After the closure of one emergency shelter for men in October, homelessness service providers are seeing more people living on the streets now that colder weather is here.
At the Compassion Center in Little Rock, the number of people staying in the emergency shelter has risen to 200 this month, up from the usual 140. With the increase in residents, costs have more than doubled, said pastor William Holloway, the shelter's founder and director.
"It may stay that way the rest of the winter is what I'm scared of," Holloway said Friday.
Aaron Reddin, the founder of The Van, said he's also seeing more single people on the streets. That happens often when it gets colder because people from smaller towns with fewer services go to Little Rock hoping to find a way to get an indoor spot, he said. The Van provides food, clothing and hygiene products for people living on the streets.
The Compassion Center provides drug and alcohol rehabilitation, job counseling, food and other services for homeless people. It's at 3618 W. Roosevelt Road.
Sandra Wilson, president of the Arkansas Homeless Coalition, said that this year is different from most. She's been fielding calls from outreach workers almost daily asking if she knows of a place with an empty bed or a place for families with small children.
"This one stands out," Wilson said of this winter. "They're going to do the point-in-time count in late January, and if that doesn't just show a real huge increase in homelessness," she said, "then we've missed counting a huge population."
The coalition is a group of service providers, volunteers and other community members that advocates for the homeless population.
Wilson said members of the coalition are exploring the idea of establishing an overflow shelter with few restrictions on who can stay there, but the work is still preliminary. The overflow shelter, called "low barrier" would allow people to get in off the streets late at night and might let them have their pets with them.
The coalition also will push in 2019 for the creation of legal campgrounds where the homeless will not be forced out by the city.
"We've got to do something, and it's not enough to just sit and talk about it," Wilson said. "We've actually got to take action and get something in place now."
The point-in-time count is a census of the homeless population that's conducted every other January by the Central Arkansas Team Care for the Homeless. The 2017 census showed that there were 990 homeless people in the Little Rock metropolitan area. About 55 percent of those had no shelter.
A count of the in-shelter population in places such as transitional housing or emergency shelters is conducted in the years between the full censuses.
The Compassion Center has room for 300 people and has gotten close to that capacity only once, a couple of years ago during an ice storm, Holloway said. However, the group needs donations of turkeys, canned vegetables, toiletries, twin-size bedsheets or money to pay the center's increasing gas and water bills, he said.
In the past month, the monthly water bill increased from about $1,700 to more than $4,000, Holloway said. The Compassion Center is funded entirely by donations.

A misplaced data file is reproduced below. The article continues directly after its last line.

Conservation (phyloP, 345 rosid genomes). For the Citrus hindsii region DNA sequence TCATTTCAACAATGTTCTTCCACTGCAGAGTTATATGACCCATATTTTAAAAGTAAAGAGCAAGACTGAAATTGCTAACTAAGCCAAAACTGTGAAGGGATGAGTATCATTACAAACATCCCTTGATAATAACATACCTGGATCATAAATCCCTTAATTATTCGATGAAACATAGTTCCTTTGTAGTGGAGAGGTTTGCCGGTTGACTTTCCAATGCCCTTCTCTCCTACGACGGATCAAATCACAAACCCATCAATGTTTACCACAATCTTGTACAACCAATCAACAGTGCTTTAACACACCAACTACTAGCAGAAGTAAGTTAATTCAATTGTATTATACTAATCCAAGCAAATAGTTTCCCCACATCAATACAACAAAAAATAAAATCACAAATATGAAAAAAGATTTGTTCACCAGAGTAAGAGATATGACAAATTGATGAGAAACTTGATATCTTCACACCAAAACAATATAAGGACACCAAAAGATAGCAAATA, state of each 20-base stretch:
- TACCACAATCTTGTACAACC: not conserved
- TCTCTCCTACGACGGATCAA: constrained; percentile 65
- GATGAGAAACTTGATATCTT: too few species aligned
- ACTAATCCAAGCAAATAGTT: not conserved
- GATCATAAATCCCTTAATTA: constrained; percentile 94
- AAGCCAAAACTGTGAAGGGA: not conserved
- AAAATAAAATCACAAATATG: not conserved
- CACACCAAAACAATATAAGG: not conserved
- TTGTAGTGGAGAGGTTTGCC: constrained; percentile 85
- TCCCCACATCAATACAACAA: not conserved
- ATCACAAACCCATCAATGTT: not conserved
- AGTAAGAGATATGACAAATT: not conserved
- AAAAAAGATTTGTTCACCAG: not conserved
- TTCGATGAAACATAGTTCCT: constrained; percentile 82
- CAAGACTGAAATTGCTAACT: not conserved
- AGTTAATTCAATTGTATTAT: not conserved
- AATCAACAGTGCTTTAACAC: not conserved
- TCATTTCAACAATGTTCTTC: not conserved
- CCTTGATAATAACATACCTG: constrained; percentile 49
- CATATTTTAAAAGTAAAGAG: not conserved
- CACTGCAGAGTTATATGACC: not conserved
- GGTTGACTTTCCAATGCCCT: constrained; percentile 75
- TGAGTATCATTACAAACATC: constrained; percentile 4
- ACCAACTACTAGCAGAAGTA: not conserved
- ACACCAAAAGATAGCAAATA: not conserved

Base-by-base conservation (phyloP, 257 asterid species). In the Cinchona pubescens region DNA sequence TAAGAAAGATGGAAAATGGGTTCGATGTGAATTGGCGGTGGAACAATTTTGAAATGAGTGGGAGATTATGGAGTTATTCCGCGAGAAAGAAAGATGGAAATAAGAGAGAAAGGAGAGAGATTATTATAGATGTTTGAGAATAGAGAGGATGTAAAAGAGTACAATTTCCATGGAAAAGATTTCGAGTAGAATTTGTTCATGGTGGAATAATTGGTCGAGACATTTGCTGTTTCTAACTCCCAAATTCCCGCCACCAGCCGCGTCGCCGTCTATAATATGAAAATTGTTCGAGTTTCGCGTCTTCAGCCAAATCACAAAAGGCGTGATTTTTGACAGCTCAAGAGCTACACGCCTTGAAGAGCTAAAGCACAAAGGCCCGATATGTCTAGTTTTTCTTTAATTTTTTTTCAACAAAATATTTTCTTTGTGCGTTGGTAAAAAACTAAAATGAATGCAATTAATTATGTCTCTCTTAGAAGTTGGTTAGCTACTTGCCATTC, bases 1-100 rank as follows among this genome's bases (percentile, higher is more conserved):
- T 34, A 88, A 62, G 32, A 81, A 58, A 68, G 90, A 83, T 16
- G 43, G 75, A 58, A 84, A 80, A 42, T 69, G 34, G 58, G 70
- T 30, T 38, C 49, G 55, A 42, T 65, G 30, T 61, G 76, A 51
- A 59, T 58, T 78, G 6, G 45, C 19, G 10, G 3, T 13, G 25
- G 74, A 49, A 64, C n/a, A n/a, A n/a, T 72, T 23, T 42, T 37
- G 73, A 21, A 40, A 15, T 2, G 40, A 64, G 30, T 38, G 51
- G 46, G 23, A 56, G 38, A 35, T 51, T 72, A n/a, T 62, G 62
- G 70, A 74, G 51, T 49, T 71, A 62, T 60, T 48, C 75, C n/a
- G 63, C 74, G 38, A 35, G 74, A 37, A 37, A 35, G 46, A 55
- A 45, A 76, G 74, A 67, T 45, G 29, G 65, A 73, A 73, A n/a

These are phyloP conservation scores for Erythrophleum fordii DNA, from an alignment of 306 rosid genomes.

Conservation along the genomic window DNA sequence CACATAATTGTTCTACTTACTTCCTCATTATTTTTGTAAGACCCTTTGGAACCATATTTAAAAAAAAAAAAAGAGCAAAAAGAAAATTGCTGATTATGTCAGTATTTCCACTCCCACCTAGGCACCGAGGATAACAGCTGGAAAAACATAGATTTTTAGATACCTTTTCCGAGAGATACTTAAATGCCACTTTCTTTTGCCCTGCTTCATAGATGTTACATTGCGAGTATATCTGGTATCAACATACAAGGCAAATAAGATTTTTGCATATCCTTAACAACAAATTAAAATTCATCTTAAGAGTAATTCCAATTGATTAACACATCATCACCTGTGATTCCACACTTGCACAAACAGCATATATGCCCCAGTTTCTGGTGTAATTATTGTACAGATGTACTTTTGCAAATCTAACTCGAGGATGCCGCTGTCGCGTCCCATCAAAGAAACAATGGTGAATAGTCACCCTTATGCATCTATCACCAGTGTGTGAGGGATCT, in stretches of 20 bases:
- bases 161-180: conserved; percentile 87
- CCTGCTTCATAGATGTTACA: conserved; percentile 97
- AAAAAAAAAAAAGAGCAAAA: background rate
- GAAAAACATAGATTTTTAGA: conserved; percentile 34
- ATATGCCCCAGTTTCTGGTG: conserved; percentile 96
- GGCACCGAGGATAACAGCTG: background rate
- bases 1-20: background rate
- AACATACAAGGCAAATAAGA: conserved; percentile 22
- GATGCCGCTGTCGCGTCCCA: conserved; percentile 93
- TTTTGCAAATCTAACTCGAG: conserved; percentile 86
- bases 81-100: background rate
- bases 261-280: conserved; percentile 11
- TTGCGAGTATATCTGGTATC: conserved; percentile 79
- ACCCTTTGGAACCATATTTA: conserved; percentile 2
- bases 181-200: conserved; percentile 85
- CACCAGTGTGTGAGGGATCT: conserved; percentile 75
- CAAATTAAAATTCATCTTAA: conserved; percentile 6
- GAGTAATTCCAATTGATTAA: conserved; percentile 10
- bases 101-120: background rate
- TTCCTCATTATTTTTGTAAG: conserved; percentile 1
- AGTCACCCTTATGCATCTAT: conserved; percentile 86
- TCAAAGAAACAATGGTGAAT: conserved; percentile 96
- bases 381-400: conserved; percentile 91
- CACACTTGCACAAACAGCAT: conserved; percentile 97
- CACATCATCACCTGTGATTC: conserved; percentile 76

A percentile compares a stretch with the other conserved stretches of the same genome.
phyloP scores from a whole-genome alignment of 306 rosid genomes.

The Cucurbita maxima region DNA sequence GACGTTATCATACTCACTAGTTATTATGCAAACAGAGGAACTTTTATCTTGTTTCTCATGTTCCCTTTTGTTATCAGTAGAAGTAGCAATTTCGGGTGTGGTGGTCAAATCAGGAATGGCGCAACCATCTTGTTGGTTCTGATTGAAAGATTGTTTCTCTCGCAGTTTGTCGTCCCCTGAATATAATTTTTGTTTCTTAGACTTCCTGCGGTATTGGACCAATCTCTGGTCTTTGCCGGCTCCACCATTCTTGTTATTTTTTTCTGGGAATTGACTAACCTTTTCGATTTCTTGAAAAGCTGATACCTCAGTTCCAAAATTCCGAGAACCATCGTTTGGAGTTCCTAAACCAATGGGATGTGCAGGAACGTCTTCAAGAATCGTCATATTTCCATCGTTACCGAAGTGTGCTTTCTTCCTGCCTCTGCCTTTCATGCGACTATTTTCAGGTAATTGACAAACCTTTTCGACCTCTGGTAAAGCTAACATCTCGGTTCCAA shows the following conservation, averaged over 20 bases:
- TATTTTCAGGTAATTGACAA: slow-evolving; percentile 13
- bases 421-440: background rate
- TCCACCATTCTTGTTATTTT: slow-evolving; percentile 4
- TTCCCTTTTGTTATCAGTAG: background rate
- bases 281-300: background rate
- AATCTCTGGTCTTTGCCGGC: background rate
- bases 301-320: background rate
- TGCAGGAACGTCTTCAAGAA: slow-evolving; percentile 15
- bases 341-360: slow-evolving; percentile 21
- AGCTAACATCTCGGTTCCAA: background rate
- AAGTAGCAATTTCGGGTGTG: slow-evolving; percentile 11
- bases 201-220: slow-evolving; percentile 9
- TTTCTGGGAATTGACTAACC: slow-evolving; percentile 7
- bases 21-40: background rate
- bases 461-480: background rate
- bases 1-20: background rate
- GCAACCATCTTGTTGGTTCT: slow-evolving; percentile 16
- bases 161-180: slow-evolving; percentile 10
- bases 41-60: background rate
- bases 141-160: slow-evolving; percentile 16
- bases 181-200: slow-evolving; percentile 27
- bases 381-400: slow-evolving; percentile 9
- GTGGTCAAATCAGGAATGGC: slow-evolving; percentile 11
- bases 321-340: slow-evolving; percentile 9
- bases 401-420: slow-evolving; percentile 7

Holloway thinks the increase in homelessness is because it's tough to make enough money to support a family in today's economy. But the uptick also came soon after the closure of the men's emergency shelter at Nehemiah House in October, which left the Compassion Center as the only emergency shelter for men in Little Rock, he said.
"It's more work, it's more hours on the streets, it's more supplies," The Van's Reddin said. "You're seeing people at the time when they are the most vulnerable."
He added that during the colder months, it's hard for The Van to keep men's shoes and boots in stock.
The group operates under the nonprofit The One Inc. and serves unsheltered homeless people in Little Rock and North Little Rock.
The Van also operates two cold-weather shelters -- at Second Baptist Church in downtown Little Rock and at Levy Church of Christ in North Little Rock. Both are open if it's 25 degrees or colder and dry weather, or 32 degrees or colder when the weather is wet.
Reddin is working to get a new location for The Van's operations base, which is now at a rental warehouse in North Little Rock. The facility doesn't have a working shower or toilets. It's also cold, which makes loading the van tough on volunteers, Reddin said.
Last week, a plan to buy a new space in southwest Little Rock fell through. The Van had raised nearly $29,000 of its $35,000 goal when Reddin discovered that the property was zoned residential rather than commercial. The seller then terminated the contract, which was set to be finalized on Thursday.
Reddin is now looking at building a space close to the North Little Rock location where the neighbors are already familiar with The Van's work. He's found a piece of land and needs to evaluate the cost of utilities at a new location before he moves forward, but he plans to keep the donation webpage for a new spot open.
A new space would let the organization increase the laundry and shower services, using the money the group saves on rent.
"People always come through," he said. "It really makes you believe in something good."
SundayMonday on 12/16/2018
Print Headline: Shelters in central Arkansas see rise in need for help